The history of Frankford is a solid foundation for an understanding of how the United States of America gained its unique heritage. Frankford serves as a gateway to the rest of Northeast Philadelphia and has a long history of commitment and perseverance. With the times changing and new waves of residents moving in to Frankford, these five places should never be forgotten.
The Historical Society of Frankford
The Historical Society of Frankford was founded in 1905 with a goal to collect, preserve and present the legacy of the Frankford area. The facility itself is located at 1507 Orthodox St. and was built specifically for the society in 1930. The society’s collection contains thousands of items that document over 300 years of history in the Frankford neighborhood as well as an extensive library for research purposes.
From everyday household items and furnishes, to paintings and 18th century statues, The Historical Society of Frankford provides opportunities for members to explore and learn about the history of Northeast Philadelphia. Despite its rich tradition and vast amount of assets, the Historical Society faces grim challenges today. They are no longer open to the public on a regular basis, and the building is in poor structural condition.
The Frankford Friends Meeting House at Unity and Waln streets is the oldest Quaker meeting house in Philadelphia. Built in 1683, the original meeting house no longer exists, but the present structure, parts of which date to 1775, survived Frankford’s incorporation into the city of Philadelphia.
“I had no idea this place was so special,” said Jason Simpson. Simpson is a driver for Keystone Quality Transport and regularly transports patients to the mental health community center that now occupies the location. “I would have never guessed the place was so old,” he added.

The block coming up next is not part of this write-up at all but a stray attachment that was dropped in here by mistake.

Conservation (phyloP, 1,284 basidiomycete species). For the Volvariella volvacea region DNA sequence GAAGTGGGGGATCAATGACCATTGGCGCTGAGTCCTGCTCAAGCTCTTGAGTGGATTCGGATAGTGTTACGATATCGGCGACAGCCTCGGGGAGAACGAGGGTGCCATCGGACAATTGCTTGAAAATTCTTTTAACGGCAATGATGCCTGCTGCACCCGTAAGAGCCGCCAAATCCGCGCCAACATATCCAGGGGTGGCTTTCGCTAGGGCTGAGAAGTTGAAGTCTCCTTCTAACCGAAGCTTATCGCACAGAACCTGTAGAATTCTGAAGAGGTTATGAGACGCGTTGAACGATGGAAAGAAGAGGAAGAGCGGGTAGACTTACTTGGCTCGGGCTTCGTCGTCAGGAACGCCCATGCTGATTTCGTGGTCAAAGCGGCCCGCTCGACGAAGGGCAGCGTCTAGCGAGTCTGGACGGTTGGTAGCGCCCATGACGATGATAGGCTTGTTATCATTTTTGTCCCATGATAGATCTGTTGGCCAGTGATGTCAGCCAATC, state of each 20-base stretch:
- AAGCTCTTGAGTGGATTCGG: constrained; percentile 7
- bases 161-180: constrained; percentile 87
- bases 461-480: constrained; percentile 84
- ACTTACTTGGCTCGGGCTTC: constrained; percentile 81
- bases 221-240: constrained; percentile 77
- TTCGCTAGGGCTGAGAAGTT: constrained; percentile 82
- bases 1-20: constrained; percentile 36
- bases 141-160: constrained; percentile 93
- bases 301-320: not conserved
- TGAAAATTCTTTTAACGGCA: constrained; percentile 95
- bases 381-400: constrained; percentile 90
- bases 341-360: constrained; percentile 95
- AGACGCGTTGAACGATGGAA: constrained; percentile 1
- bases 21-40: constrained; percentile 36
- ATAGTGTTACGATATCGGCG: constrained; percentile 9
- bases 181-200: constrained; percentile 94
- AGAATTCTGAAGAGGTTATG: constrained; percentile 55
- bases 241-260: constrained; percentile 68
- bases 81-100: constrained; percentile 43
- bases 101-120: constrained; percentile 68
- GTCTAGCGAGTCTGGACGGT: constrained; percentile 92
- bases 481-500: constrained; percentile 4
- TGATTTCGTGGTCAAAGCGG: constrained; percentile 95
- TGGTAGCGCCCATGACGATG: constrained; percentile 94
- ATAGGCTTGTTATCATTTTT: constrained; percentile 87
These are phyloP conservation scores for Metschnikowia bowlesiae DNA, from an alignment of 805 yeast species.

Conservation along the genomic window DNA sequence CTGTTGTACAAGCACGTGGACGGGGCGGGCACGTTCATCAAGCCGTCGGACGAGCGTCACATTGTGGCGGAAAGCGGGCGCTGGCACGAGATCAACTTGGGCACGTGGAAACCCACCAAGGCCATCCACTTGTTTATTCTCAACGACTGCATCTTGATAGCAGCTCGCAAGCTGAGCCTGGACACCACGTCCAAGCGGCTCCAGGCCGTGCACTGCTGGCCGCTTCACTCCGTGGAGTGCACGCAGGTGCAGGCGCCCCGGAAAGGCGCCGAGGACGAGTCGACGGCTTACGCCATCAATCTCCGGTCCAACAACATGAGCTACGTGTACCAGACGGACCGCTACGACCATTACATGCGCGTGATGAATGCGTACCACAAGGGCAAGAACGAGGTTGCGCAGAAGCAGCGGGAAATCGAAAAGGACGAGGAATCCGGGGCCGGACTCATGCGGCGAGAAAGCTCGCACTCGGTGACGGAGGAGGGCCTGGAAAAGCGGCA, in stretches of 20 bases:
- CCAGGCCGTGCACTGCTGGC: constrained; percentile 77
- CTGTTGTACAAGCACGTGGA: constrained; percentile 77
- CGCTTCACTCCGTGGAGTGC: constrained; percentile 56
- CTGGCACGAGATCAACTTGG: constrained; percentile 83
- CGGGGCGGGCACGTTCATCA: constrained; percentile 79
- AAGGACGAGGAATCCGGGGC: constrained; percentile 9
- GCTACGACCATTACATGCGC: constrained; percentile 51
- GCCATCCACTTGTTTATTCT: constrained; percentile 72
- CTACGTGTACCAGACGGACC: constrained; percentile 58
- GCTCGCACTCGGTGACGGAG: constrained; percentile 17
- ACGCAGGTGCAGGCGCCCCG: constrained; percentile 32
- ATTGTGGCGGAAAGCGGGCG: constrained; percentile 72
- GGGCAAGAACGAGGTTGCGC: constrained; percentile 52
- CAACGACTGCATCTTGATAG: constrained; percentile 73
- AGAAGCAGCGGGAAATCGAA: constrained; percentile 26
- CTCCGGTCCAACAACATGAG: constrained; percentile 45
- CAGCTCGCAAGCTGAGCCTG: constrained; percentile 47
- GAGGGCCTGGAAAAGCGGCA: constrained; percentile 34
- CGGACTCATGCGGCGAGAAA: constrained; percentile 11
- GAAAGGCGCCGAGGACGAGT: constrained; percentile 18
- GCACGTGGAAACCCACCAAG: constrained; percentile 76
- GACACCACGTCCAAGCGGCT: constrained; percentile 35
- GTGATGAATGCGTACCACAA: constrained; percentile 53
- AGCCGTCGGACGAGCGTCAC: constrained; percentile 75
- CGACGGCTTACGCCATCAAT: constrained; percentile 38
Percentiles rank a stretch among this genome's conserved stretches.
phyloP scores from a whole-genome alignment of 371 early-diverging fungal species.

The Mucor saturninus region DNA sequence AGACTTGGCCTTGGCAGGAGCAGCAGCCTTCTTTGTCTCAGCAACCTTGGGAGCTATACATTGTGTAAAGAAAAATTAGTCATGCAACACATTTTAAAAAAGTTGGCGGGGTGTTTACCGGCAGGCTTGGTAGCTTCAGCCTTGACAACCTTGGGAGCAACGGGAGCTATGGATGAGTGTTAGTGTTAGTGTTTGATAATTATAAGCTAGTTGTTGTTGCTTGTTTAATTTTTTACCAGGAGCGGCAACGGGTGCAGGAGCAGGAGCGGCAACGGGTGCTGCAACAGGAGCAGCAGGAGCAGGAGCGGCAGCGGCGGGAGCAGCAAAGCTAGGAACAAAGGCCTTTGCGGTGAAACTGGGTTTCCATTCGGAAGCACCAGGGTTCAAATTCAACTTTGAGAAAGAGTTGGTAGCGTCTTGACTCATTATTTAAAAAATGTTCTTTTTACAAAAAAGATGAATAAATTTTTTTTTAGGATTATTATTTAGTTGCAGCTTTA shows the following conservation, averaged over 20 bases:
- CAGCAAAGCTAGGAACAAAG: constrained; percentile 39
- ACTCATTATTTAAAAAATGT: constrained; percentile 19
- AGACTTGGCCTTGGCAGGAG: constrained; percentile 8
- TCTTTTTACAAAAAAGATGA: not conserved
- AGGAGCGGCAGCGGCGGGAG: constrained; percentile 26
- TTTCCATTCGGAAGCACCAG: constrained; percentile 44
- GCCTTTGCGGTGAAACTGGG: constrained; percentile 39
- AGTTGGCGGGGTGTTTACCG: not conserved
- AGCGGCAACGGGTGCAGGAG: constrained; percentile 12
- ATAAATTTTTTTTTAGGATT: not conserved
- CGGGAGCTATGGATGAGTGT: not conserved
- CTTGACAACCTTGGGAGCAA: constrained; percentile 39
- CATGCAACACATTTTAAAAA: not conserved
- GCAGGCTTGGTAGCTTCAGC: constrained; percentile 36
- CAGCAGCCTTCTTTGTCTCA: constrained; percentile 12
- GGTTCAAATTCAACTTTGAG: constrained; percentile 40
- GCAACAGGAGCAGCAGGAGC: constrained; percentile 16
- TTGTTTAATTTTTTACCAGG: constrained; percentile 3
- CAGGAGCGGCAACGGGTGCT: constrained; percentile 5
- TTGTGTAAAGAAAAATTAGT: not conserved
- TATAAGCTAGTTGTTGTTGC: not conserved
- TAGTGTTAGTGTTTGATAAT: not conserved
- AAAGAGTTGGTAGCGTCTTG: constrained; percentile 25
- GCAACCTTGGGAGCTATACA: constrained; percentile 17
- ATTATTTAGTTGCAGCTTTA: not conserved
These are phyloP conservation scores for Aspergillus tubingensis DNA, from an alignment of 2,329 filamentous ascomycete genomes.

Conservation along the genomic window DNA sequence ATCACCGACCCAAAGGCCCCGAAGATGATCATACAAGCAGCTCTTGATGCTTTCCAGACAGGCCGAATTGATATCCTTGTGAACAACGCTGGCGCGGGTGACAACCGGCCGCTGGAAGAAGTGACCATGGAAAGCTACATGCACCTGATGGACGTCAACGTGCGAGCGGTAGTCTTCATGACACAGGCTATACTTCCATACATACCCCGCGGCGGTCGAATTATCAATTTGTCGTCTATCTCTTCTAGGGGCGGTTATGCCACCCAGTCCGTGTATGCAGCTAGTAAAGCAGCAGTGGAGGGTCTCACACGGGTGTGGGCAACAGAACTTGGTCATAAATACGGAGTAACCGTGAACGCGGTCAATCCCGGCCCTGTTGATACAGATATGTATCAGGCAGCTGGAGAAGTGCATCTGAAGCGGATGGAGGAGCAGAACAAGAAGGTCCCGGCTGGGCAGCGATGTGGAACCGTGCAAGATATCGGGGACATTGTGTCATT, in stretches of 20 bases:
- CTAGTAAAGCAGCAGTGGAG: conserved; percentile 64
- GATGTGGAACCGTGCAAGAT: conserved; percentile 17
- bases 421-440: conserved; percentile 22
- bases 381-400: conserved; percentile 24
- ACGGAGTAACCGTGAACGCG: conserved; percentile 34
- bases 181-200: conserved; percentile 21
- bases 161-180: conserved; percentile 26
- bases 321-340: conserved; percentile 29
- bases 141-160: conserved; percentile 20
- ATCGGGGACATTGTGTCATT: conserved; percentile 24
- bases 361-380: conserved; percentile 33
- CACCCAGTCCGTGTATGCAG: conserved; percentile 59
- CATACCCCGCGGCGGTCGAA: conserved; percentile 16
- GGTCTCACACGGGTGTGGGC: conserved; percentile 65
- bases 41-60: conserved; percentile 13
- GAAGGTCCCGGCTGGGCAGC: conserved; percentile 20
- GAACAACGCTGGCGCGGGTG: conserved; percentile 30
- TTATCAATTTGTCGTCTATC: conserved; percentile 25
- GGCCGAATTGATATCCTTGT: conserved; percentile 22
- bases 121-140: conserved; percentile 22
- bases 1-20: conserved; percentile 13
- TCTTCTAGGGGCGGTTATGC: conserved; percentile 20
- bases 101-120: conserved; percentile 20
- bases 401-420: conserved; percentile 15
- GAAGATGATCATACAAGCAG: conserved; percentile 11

Cedar Hill Cemetery was founded in 1849 at Frankford and Cheltenham avenues. The cemetery surrounds the entire intersection with the main entrance located at 5800 Frankford Ave. This is the only intersection in Philadelphia with cemeteries on all four corners and is also the place of rest of many of the famous families of Frankford. Residents might recognize the names by the streets in Frankford such as Foulkrod, Haworth and Longshore.
Cedar Hill was founded by Frankford neighborhood members Isaac and Leonard Shallcross, Thomas and Peter Castor, and William Overington. All of the surnames of the owners are also street names in Frankford.
Friends Hospital, founded in 1813 by Quakers, was named a National Historic Landmark in 1999 and is the oldest private psychiatric hospital in the United States. Located at 4641 Roosevelt Boulevard, Friends Hospital has been offering professional assistance in mental health care for all mental health disorders and addiction problems over the past 200+ years.
The hospital functions as a mental health emergency institution, a rehabilitation center, a counseling center, and an outpatient care facility. Additional buildings were added to the original structure in the 1970s and 1980s to allow a larger amount of patients to be treated, bringing the carrying capacity up to 192 patients. The hospital offers specific care routines for three age different groups: adolescent (13-17), general adult (18-65), and older adult (65+).
The John Ruan House was built in 1796 as an attachment to the home of Dr. John Ruan. Located at 4278 Griscom St., the 2 ½ story historic mansion is the oldest of its size and stature still standing in Frankford. The house was listed on the National Register of Historic Places in 1985 and has been continuously occupied since its erection by different owners and organizations.
In 1958, the Philadelphia Sons of Veterans purchased the Ruan House and converted it to the Grand Army of the Republic Museum and Library. The museum is packed with historic artifacts from the Civil War including Old Baldy, the horse ridden by Major General George Meade at the Battle of Gettysburg. They hold an open house on the first Sunday of every month and are open to the public on Tuesdays from noon to 5 p.m.
“It’s really a shame, people in Frankford really don’t know the history of the area,” said Hugh Boyle. Boyle (above) has been the President and Executive Director of the museum since 2012. “The neighborhood has changed so drastically over the past 10-15 years,” he said. “The people moving in have no idea there’s history right next door.”
– Text and images by Dave Appiott and Sarah Figorski.